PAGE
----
In Italy, revenue centralization since 1973, coupled with the local administration of major expenditure items, such as health and social assistance (see Table 2), has led to a loss of accountability at the local level, leading to an uncontrolled growth of total public expenditure. The absence of own-revenue sources led to a reliance on ad hoc and gap-filling grants. This process has noticeably reduced the transparency of the transfer system and of the central government budget,4 and local administrators are devoid of budgetary responsibility. While a considerable part of grants are driven by need, most allocations are based on past expenditure norms. With centralized norms for wages and some prices, it is impossible to determine whether local deficits are due to centralized decisions or to local mismanagement. Local residents are not aware of the local costs of services, since most are borne through general taxation. Thus, preferences between alternative local uses of resources are not revealed, and the allocative advantages of decentralization cannot be obtained.

Table 2.Italy: Arrangements for Financing, Legislating for, and Administrating Major Expenditure Items
Social welfare1XXX
HealthXFor own earmarked revenues
Social welfare
EducationSupport personnel, buildings and furniture, for specific schools in secondary educationFor functions specified under financing
Social welfare
EducationSupport personnel, buildings, and furniture in elementary educationFor functions specified under financing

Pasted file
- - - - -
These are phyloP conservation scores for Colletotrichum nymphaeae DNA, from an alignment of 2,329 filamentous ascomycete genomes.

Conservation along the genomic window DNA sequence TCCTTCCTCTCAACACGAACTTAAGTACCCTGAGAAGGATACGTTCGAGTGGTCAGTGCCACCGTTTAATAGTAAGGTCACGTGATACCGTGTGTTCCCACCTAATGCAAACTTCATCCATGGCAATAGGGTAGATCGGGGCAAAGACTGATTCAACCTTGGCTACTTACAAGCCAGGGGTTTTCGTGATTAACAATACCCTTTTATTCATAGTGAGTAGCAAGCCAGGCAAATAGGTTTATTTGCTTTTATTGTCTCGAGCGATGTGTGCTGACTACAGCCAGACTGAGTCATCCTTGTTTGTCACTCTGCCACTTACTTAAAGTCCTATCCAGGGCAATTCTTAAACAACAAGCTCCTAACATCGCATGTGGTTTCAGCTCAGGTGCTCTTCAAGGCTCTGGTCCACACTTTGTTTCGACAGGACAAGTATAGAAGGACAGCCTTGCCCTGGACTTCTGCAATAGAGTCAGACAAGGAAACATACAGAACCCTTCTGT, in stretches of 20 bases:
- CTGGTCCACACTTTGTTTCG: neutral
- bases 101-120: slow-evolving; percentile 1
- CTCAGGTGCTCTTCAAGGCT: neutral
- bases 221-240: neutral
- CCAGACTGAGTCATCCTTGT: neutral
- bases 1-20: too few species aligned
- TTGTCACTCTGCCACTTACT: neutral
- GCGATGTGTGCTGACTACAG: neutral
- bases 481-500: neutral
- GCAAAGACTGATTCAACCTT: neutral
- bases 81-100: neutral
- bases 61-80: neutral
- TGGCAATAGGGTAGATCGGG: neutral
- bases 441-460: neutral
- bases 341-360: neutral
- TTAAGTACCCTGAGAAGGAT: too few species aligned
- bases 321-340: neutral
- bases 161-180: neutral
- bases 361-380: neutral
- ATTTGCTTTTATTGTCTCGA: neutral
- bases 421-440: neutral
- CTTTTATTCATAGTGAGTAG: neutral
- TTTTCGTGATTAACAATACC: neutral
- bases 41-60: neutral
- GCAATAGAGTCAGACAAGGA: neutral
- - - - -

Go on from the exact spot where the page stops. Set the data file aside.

Social welfareCash and in-kind benefits to people on the municipal poor listFor functions specified under financing

Pensions and family allowances.

Pensions and family allowances.

Furthermore, the technical capabilities of local administrators are often inadequate to meet the budget preparation needs of the multiannual budgets, instituted to improve fiscal coordination and to facilitate central control of subnational expenditures. Thus, measures to adjust grants at the margin, and to require more stringent budgeting procedures, have not per se had much of an impact on controlling overall expenditures in Italy. This points to the need to assess expenditure policy and financing sources together with the allocation of expenditure assignments.

There is considerable diversity of experience relating to the share of expenditures on items such as education, health, and social security administered at each level of government, as seen in Table 3 (from Levin (1991). Thus, among industrial countries, education is primarily provided at the central government level, whereas in the United Kingdom and the United States, it is provided by local governments, and by state governments in Australia and Germany. Among developing countries, education and health are primarily provided by the central government in Indonesia, but by the state governments in India (data on local governments are not available in either country). In other countries, such as Brazil, information is not available for the breakdown of functional expenditures at subnational levels of government, despite the importance of such a classification for overall policymaking.

Table 3.Magnitude of General Government Expenditures and Portion Administered by Each Level of Government1(Average of latest three years available)